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How does supercoiling regulation on a battery of RNA polymerases impact on bacterial transcription bursting?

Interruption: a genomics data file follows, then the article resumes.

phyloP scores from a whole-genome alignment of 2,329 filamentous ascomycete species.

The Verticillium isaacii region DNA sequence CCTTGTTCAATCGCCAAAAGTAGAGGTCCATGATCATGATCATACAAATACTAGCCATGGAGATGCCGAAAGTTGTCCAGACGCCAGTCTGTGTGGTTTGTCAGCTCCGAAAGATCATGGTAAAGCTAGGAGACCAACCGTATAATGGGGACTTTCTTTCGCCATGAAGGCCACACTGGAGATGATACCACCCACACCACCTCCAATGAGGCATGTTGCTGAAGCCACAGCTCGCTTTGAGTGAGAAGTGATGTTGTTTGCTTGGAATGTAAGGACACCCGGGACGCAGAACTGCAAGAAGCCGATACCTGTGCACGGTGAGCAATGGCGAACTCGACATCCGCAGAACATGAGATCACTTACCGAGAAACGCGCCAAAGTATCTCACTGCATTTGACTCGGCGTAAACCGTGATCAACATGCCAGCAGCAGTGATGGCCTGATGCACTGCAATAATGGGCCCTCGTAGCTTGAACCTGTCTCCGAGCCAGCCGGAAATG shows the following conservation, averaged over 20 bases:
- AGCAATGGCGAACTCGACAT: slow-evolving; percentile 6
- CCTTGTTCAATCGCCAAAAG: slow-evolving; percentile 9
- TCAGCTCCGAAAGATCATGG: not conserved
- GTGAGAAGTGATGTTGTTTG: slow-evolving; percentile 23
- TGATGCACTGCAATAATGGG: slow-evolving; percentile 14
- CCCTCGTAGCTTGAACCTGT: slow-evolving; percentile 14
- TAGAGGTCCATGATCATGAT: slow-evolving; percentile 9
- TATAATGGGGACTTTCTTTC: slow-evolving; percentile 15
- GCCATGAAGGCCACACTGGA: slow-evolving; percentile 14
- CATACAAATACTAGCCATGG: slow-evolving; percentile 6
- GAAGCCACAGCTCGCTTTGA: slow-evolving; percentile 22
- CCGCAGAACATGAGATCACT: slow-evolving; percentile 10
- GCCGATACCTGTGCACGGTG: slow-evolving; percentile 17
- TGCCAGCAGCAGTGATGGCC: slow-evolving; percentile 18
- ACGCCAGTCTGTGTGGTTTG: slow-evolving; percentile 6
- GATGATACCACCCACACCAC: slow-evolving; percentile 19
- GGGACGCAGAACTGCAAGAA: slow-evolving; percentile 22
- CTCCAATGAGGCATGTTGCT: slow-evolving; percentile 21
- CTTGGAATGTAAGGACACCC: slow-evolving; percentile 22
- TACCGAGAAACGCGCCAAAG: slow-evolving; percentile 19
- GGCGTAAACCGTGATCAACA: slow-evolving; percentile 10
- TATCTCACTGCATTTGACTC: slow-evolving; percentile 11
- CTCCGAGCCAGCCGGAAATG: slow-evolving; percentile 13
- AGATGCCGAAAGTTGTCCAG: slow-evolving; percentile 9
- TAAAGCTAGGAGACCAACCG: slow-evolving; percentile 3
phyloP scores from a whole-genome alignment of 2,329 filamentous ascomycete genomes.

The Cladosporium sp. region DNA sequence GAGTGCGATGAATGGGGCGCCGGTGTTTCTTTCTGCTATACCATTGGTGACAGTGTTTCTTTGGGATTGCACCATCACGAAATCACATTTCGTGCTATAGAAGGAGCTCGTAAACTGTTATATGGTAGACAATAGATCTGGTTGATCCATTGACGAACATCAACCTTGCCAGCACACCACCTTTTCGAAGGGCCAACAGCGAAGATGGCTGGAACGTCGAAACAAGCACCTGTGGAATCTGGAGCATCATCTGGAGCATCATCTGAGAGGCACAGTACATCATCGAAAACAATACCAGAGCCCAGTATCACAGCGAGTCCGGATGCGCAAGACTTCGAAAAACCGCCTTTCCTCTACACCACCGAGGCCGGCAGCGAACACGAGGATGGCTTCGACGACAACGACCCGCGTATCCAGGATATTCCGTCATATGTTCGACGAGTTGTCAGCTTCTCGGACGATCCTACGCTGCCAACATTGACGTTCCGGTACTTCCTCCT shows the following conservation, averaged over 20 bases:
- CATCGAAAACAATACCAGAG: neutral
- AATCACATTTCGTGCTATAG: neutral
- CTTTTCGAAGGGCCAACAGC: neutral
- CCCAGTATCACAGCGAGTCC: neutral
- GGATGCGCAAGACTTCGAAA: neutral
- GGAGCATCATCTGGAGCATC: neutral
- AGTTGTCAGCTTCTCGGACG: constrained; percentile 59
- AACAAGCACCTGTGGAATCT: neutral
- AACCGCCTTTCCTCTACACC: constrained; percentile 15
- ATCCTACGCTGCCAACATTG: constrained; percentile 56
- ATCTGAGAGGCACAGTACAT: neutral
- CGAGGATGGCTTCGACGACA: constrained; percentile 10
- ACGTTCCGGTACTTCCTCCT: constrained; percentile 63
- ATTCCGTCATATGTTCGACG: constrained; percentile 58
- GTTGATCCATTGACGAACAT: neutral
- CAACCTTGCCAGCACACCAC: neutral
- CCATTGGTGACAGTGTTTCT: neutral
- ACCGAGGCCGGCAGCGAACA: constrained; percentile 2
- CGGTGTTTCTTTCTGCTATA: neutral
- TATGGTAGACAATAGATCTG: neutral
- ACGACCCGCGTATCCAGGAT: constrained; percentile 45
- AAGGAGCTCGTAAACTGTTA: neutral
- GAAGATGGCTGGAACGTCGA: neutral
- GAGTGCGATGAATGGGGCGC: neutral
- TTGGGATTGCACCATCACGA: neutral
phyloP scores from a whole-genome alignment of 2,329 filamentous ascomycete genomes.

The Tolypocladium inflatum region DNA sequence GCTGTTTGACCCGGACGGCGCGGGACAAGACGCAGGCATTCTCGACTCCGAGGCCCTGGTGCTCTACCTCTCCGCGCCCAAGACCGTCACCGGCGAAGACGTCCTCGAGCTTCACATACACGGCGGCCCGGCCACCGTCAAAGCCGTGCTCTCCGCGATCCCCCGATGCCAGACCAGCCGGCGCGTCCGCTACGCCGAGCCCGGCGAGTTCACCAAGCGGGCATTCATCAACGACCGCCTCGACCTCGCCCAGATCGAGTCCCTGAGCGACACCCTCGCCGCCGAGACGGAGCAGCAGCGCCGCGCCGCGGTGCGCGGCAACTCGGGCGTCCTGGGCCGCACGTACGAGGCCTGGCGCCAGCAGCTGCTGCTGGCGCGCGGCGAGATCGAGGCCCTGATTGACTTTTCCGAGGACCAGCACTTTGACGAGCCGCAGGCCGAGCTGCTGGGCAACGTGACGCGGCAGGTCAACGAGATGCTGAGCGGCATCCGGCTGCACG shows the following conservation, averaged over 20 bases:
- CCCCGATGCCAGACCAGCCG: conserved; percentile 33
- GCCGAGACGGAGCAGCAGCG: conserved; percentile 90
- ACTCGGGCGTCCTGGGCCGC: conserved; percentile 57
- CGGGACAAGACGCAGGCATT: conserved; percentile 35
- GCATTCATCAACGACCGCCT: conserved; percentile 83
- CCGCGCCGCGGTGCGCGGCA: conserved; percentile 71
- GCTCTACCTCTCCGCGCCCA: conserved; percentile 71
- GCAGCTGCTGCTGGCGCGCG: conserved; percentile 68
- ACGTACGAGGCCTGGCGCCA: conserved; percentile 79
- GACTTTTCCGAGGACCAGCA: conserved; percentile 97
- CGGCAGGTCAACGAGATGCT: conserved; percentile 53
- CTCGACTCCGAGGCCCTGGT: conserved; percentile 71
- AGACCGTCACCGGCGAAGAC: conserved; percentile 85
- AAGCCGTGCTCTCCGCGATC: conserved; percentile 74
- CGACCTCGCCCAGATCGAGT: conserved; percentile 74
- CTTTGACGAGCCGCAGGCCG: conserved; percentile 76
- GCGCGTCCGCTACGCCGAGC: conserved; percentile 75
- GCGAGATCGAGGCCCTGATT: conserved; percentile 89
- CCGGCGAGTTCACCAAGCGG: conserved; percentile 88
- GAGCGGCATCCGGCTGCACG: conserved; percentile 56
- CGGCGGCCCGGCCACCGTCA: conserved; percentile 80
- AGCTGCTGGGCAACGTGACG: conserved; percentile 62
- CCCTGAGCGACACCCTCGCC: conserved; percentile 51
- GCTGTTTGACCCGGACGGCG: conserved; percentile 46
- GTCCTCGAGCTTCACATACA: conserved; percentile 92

Transcription plays an essential role in gene expression. The transcription bursting in bacteria has been suggested to be regulated by positive supercoiling accumulation in front of a transcribing RNA polymerase (RNAP) together with gyrase binding on DNA to release the supercoiling. In this work, we study the supercoiling regulation in the case of a battery of RNAPs working together on DNA by constructing a multi-state quantitative model, which allows gradual and stepwise supercoiling accumulation and release in the RNAP transcription. We solved for transcription characteristics under the multi-state bursting model for a single RNAP transcription, and then simulated for a battery of RNAPs on DNA with T7 and Escherichia coli RNAP types of traffic, respectively, probing both the average and fluctuation impacts of the supercoiling regulation. Our studies show that due to the supercoiling accumulation and release, the number of RNAP molecules loaded onto the DNA vary significantly along time in the traffic condition. Though multiple RNAPs in transcription promote the mRNA production, they also enhance the supercoiling accumulation to suppress the production. In particular, the fluctuations of the mRNA transcripts become highly pronounced for a battery of RNAPs transcribing together under the supercoiling regulation, especially for a long process of transcription elongation. In such an elongation process, though a single RNAP can work at a high duty ratio, multiple RNAPs are hardly able to do so. Our multi-state model thus provides a systematical characterization of the quantitative features of the bacterial transcription bursting; it also supports improved physical examinations on top of this general modeling framework.

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